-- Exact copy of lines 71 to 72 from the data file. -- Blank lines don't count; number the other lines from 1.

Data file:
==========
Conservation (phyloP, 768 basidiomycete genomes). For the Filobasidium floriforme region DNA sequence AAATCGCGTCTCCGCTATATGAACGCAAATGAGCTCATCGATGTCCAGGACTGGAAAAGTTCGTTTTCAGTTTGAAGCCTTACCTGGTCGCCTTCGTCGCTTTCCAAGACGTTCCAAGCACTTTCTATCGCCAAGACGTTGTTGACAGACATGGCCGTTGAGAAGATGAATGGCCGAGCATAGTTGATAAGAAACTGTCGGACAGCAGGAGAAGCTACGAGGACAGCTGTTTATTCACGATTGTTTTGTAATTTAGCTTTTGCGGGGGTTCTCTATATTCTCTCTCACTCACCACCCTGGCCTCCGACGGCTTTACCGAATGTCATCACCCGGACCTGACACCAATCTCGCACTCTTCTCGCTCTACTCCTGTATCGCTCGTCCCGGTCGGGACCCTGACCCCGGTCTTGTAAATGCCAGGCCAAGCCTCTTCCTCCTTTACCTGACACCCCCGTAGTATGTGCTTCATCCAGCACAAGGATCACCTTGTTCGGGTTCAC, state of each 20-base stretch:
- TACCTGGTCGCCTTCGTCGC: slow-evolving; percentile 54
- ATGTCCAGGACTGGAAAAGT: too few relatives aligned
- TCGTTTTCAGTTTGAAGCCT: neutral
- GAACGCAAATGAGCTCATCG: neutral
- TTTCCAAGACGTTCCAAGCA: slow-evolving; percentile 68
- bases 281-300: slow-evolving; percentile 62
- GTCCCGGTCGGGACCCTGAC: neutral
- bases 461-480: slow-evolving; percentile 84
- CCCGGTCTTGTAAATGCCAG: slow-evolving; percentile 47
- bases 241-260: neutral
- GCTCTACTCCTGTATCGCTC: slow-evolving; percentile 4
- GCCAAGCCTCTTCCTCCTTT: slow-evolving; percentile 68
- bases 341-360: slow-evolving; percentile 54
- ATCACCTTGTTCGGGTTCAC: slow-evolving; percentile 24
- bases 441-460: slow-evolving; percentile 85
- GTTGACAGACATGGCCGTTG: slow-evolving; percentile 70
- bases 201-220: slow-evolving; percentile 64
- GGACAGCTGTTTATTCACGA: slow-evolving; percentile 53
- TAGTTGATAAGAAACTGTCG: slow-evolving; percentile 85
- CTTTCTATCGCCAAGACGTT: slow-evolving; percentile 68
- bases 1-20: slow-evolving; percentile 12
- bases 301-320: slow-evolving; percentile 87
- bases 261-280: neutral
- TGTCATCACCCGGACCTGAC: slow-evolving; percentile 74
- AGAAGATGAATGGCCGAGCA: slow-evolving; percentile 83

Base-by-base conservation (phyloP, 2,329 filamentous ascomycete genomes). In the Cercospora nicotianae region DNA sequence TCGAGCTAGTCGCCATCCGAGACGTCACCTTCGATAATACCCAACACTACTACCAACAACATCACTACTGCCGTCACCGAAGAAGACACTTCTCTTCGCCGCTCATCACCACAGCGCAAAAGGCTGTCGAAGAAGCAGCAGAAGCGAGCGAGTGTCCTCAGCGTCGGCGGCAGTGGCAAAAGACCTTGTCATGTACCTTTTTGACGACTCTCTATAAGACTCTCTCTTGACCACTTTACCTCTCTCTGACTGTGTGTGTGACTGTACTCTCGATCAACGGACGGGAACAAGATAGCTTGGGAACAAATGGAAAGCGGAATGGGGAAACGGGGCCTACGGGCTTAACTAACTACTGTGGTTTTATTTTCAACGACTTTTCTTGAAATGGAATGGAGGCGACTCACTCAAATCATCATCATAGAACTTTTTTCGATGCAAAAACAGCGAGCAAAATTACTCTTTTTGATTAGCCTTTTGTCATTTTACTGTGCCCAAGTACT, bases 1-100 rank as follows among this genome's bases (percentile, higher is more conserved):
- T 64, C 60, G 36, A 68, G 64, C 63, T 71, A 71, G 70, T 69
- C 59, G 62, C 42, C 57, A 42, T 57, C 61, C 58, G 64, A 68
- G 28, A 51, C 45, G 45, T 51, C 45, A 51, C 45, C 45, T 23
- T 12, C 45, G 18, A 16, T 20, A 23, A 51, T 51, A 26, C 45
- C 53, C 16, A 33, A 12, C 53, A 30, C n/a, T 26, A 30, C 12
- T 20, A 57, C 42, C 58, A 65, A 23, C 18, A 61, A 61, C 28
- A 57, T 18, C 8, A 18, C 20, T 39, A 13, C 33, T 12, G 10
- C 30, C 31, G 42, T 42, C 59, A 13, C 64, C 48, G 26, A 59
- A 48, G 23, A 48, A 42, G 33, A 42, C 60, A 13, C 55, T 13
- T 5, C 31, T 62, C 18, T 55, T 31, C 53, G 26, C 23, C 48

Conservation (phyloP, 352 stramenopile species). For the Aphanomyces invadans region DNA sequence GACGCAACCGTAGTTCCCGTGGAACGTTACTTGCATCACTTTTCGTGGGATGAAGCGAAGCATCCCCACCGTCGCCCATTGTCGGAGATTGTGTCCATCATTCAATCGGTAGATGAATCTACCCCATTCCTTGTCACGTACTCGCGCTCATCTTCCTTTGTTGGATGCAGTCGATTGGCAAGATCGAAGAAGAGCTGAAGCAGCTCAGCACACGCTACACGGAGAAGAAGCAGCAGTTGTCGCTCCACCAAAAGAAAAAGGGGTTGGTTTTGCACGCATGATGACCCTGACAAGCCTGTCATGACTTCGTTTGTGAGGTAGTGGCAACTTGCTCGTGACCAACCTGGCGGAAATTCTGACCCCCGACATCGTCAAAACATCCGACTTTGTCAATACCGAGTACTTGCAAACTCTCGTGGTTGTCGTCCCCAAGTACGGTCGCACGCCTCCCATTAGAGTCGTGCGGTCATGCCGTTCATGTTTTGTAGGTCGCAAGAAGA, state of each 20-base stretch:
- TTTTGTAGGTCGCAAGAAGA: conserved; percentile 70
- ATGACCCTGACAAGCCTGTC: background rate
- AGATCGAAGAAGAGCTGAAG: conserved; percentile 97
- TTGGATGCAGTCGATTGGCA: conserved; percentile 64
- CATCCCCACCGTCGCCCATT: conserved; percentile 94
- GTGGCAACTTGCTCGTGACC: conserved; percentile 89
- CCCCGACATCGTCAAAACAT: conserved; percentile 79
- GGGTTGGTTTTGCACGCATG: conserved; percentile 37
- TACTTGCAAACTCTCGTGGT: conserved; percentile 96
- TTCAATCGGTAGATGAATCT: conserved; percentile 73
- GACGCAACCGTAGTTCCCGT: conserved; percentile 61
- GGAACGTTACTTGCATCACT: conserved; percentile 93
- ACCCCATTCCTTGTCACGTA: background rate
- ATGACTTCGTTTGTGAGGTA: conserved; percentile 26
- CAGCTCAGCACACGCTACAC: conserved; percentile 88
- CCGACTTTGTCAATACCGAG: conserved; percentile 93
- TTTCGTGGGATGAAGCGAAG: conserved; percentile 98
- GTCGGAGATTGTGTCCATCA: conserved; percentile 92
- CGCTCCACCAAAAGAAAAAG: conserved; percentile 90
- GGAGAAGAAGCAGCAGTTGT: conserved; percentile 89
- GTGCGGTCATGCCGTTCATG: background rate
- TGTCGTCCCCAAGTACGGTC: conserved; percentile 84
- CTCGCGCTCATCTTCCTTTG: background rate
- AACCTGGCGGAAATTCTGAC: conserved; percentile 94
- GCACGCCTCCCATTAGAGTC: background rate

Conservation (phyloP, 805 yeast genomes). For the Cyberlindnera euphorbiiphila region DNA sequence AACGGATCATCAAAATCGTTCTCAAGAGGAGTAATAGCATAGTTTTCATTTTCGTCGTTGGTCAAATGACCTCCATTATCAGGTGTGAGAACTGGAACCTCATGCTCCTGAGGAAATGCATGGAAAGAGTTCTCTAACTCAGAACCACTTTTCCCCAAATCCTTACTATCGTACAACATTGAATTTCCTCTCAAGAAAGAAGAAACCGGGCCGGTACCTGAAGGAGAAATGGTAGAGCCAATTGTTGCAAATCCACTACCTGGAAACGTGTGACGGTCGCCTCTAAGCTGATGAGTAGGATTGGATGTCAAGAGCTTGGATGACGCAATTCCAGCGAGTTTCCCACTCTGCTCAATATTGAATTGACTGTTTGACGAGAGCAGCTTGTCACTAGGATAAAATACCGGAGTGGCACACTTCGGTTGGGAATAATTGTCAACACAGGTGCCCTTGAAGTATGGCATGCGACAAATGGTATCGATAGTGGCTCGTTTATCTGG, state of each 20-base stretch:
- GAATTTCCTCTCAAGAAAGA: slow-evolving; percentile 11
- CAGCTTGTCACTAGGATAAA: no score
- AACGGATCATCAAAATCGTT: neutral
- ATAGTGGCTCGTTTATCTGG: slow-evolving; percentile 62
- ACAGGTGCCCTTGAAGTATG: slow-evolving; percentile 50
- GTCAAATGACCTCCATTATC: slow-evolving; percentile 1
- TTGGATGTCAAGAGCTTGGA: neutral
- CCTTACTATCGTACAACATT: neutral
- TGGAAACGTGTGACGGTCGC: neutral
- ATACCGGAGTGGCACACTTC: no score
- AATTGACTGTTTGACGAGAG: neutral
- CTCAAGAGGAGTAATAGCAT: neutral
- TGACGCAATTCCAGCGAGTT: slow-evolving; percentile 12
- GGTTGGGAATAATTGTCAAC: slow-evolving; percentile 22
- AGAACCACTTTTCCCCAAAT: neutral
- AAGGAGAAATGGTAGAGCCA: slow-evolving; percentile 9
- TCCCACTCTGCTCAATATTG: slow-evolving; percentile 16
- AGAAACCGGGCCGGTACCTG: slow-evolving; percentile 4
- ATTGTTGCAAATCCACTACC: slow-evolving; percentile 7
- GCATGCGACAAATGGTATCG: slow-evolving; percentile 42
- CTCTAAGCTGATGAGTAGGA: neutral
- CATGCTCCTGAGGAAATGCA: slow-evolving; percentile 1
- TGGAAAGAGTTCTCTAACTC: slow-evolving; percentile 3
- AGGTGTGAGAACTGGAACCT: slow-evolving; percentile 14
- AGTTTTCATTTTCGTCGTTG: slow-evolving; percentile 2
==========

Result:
- TTGGATGTCAAGAGCTTGGA: neutral
- CCTTACTATCGTACAACATT: neutral